Following Court Orders Is Not Interference in Memphis, Tennessee Parental Rights Termination: In Re James D.

March 4, 2020 K.O. Herston 0 Comments

Facts: Mother and Father are the divorced parents of two children. Because of Father’s substance abuse issues, the parenting plan limited him to supervised parenting time at the Exchange Club.

Six and a half years later, Mother married Stepfather. Four days later, they filed a petition to terminate Father’s parental rights and for a stepparent adoption on the grounds of Father’s failure to visit or support the children.

By the time the petition was filed, Father had not seen the children in three years or paid child support in six years. His child-support arrearage exceeded $70,000.

Over a year before the petition was filed, Father asked Mother how he could resume paying child support. She reminded him that the details on how to pay child support were found in the court-ordered parenting plan. Father also emailed Mother several times requesting to begin resuming visitation. Mother responded, “There is nothing to work out with me regarding child support or visitation. These have already been set up through the court agreements and you would need to go through the appropriate channels.”

Eleven months before the petition was filed, Father gave an $8000 cashier’s check to his mother, who then forwarded the check to Mother’s mother. Mother never cashed the check, sending it back to Father with instructions that it needed to be paid through the Central Child Support Office per the court-ordered parenting plan.

Tennessee child support

Finding that Father “felt thwarted by Mother rebuffing Father’s attempts . . . to work with him outside of the court system,” the trial court found that Father’s failure to visit or pay support was not willful because Mother significantly interfered with Father’s efforts to support and develop a relationship with the children. Mother’s petition was dismissed.

Mother and Stepfather appealed.

On Appeal: The Court of Appeals reversed the trial court.

The willful failure to visit or pay support for one’s child during the four months preceding filing the petition can constitute grounds to terminate one’s parental rights in Tennessee.

Here, Father did not visit or pay child support during the four months preceding filing Mother’s petition. But that does not end the inquiry.

Failing to visit or pay support must be willful in the sense it consists of intentional or voluntary acts, or failures to act, rather than accidental or inadvertent acts. A parent cannot be said to have abandoned a child when the parent’s failure to visit or support is due to circumstances outside the parent’s control.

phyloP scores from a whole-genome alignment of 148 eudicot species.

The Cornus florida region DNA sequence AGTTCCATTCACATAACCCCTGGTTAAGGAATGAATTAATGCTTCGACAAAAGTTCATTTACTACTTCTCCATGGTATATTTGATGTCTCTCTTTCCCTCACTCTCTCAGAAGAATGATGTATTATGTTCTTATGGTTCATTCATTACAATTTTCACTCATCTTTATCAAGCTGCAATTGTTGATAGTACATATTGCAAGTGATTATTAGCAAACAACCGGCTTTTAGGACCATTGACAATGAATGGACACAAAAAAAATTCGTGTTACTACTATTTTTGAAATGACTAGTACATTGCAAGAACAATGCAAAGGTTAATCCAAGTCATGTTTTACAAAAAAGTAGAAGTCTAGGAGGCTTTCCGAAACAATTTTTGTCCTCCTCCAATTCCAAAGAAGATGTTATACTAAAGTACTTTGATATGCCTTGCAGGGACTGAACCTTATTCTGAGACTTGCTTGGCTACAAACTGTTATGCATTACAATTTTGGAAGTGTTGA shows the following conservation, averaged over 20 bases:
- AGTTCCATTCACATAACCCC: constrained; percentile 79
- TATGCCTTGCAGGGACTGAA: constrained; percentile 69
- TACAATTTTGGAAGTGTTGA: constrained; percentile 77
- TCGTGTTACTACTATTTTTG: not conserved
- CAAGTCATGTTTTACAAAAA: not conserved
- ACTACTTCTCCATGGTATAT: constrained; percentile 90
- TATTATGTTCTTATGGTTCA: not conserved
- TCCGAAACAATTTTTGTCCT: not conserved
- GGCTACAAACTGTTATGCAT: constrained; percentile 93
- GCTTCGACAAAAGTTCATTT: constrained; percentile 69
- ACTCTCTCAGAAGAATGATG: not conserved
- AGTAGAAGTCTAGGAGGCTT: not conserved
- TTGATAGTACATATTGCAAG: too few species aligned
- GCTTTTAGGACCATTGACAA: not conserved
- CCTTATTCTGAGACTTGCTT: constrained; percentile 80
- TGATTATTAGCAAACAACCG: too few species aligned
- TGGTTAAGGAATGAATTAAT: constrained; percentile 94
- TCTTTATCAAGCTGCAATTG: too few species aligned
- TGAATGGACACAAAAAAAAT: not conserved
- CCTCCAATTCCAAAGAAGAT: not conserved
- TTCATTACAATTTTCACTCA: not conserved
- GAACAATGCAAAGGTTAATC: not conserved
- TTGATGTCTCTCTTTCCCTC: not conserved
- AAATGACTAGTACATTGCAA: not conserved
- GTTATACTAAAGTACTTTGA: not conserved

Failing to pay the child support is “willful” when a person knows his or her duty to support, can pay support, does not try to pay support, and has no justifiable excuse for not paying support.

Failure to visit or pay support is not excused by another person’s conduct unless the conduct actually prevents the person with the obligation from performing his or her duty or amounts to a significant restraint of or interference with the parent’s efforts to support or visit the child.

The Court found Father failed to prove that Mother prevented him from visiting or paying support:

Father never made any effort to pay child support through the Central Child Support Office, despite the governing order and parenting plan requiring him to do so and despite his ability to do so, as indicated by his annual income for the years 2017 and 2018. While Father did attempt to make an $8000 payment in December 2017, Mother’s refusal to accept the payment because it was not in compliance with either the parenting plan or the trial court’s order does not constitute a restraint or interference on Father’s efforts, thus excusing him from his child-support obligations. . . . Further, Mother did not outright “refuse” the $8000 payment; rather, she caused the cashier’s check to be returned to Father with instructions that, if the payment was intended to be child support, it needed to be paid through the Central Child Support Office in order to be properly credited as child support. Father, however, admitted that he made no effort to do so, his only excuse being that it “didn’t seem like a logical thing for me to do.” Accordingly, there were no circumstances outside his control that prevented Father from providing financial support to the children.

* * * * *

Mother’s insistence that Father coordinate his visitation through the appropriate channels does not constitute a significant restraint or interference with Father’s attempts to visit, especially considering that Father himself stated in the [August 2017] email that “[w]e can go through my parents . . . or we can go through the courts.” Father understood—and admitted—that he could visit with the children if he coordinated with the Exchange Club. Therefore, neither Mother nor circumstances outside his control prevented Father from visiting with the children.

The Court reversed the trial court’s finding that Father’s failure to support and failure to visit was not willful. Because the trial court did not conduct the best-interest analysis, the case was remanded for trial on that issue.

In re James D. (Tennessee Court of Appeals, Western Section, February 7, 2020).

Following Court Orders Is Not Interference in Memphis, Tennessee Parental Rights Termination: In Re James D. was last modified: March 3rd, 2020 by K.O. Herston

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